In the proposed system, the values of the modifying vector in the motion-generation model have to be set in advance (see Materials and Methods). For the conducted experiments in this paper, these vector values were determined by trial and error and were common in each experiment. In experiment 1, the values were tuned for a certain participant and were reused with other participants; nevertheless, the results showed relatively high classification accuracy. Although this suggests that the modifying vector has transferability to some extent, there is still room for optimization in the vector values. If we could implement a methodology to automatically determine the modifying vectors during the training process of the system, then it would be possible to construct a motion-determination scheme optimized for each user, resulting in more accurate and intuitive control of the prosthetic hand.

Before amputees start using the prosthetic hand, it is generally required that they undergo training at a medical institution. This is an important step for amputees to exert EMG patterns and develop strong voluntary control. In the previous study, various training systems were proposed for the prosthetic hand control (3941). Therefore, we plan to develop a training environment that conforms to the proposed prosthetic hand system.

Although the control task conducted in this study show the applicability of the proposed system to actual scenarios, the amputee must rely on visual feedback to adjust the motion or to exert the grasping force of the prosthetic hand. The introduction of sensory feedback into a prosthesis is important in both movement execution and force regulation. In recent years, there has been major progress in providing sensory feedback to prostheses via invasive means using peripheral nerve electrodes (42, 43) and noninvasive means using vibration (44) or electrical stimulation (45). This enables the amputee to perceive the sense of touch regarding the target object through the prosthetic hand. To develop a more practical and intuitively controllable prosthetic hand, it is also necessary to incorporate such sensory feedback mechanisms.

## MATERIALS AND METHODS

### System architecture

The full system and hardware structure are shown in Figs. 1 and 2. The exterior and many other parts were printed using a 3D printer. To print the parts, we modified open-source data released by the Open Hand Project (24). The bipolar electrodes used for measuring EMG signals were the same as those used in MyoBock hand (Ottobock 13E200, Ottobock HealthCare Deutschland GmbH). Each of the electrodes conducts differential amplification, bandwidth limitation (90 to 450 Hz), full-wave rectification, and smoothing processing to extract the amplitude information of EMG signals on its internal analog circuit.

The prosthetic hand control system uses a microcomputer (mbed LPC1768, ARM Ltd.) for A/D conversion, feature extraction, motion classification, and control of the prosthetic hand. This microcomputer outputs pulse width modulation signals as control signals to the actuators; regardless, its maximum output voltage is 3.3 V and is insufficient to drive the actuators. Therefore, we used the motor driver (DRV8835, Texas Instruments Inc.) to supply the drive voltage.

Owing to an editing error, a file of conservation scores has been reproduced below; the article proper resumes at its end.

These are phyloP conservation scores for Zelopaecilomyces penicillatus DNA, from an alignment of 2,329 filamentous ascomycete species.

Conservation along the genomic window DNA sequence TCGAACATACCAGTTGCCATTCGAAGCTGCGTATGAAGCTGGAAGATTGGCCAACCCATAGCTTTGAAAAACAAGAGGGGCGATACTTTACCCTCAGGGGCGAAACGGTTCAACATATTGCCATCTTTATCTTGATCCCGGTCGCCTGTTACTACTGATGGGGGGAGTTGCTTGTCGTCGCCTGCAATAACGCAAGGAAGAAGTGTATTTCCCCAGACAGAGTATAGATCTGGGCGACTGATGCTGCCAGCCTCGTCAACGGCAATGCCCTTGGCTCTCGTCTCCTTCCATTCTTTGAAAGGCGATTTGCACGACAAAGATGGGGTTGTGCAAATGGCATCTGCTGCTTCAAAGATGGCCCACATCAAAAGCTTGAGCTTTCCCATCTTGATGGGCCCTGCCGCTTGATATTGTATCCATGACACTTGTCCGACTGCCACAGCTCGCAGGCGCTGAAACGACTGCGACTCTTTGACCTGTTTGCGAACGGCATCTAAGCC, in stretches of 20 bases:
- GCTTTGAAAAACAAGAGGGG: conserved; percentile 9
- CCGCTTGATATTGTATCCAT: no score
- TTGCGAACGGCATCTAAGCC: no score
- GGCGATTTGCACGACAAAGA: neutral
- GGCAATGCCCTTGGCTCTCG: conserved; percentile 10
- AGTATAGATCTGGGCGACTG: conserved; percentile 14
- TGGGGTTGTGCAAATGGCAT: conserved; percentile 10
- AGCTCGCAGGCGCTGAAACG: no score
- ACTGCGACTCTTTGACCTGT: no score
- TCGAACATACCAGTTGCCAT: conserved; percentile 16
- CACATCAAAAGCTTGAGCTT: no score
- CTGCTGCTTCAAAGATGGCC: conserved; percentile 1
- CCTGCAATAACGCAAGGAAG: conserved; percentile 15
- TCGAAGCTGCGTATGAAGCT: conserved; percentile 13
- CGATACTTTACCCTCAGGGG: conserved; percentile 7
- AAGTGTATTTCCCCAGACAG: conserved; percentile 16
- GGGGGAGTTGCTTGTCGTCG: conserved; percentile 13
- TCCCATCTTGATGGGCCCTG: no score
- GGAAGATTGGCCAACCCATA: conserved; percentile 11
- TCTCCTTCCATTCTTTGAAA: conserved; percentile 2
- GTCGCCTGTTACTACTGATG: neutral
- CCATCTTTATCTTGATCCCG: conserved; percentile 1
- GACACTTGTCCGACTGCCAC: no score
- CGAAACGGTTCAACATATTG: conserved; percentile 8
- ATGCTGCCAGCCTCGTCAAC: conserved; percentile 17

Each finger of the prosthetic has a wire that is wound in a spool (fig. S1, B and C). The spool is then rotated with a DC motor by the actuator so that the finger flexes. Moreover, the wire is pressed to the spool and fastened with a spring. Each finger has a DC motor and the same structure mentioned above, thus allowing the hand to drive each finger independently. In addition, the prosthetic hand has a servomotor on the carpometacarpal (CM) joint of the thumb (fig. S1C), giving the hand six degrees of freedom.

### EMG signal processing

The EMG signal processing consists of four parts: feature extraction, muscle synergy extraction, a motion-generation model, and motion determination.

#### Feature extraction

First, the EMG signals that are measured from the L number of the electrodes are digitized by an A/D conversion at 200 Hz. Then, the processed EMG signals are filtered through the second-order Butterworth low-pass filters with a cutoff frequency of fc (Hz). These signals are converted into El(t) (l = 1,2, ⋯, L), which is normalized by the maximum value of each channel signal as followsEl(t)=EMGl(t)EMGlst¯EMGlmaxEMGlst¯,(1)where EMGlst¯ is the mean value of El(t) that is measured while the muscles are relaxed and EMGlmax is the maximum value of the EMG signals, which is configured beforehand. To estimate the operator’s motion, we then normalize El(t) to give the sum of El(t) as 1.0. These normalized signals are defined as a time-series EMG pattern x(t) = [x1(t),⋯, xl(t),⋯, xL(t)]Txl(t)=El(t)l=1LEl(t)(2)

Moreover, force information FEMG(t) is calculated from the EMG signals asFEMG(t)=1Ll'=1LEl(t)(3)which is used to determine a motion occurrence and control the prosthetic hand. When FEMG(t) is greater than the preset threshold Fth, it is recognized as an occurrence of motion.

#### Muscle synergy extraction

In the muscle synergy extraction (46), the independent motion of each of the five fingers is regarded as one of several single motions (muscle synergy) that make up a combined motion, such as the opening and closing of a hand. Each muscle synergy pattern u(t) is extracted from the time-series EMG pattern [x(t), x(t − 1),⋯, x(tT + 1)] ∈ ℜL × Tu(t)=Ftrans(x(t),x(t1),,x(tT+1))(4)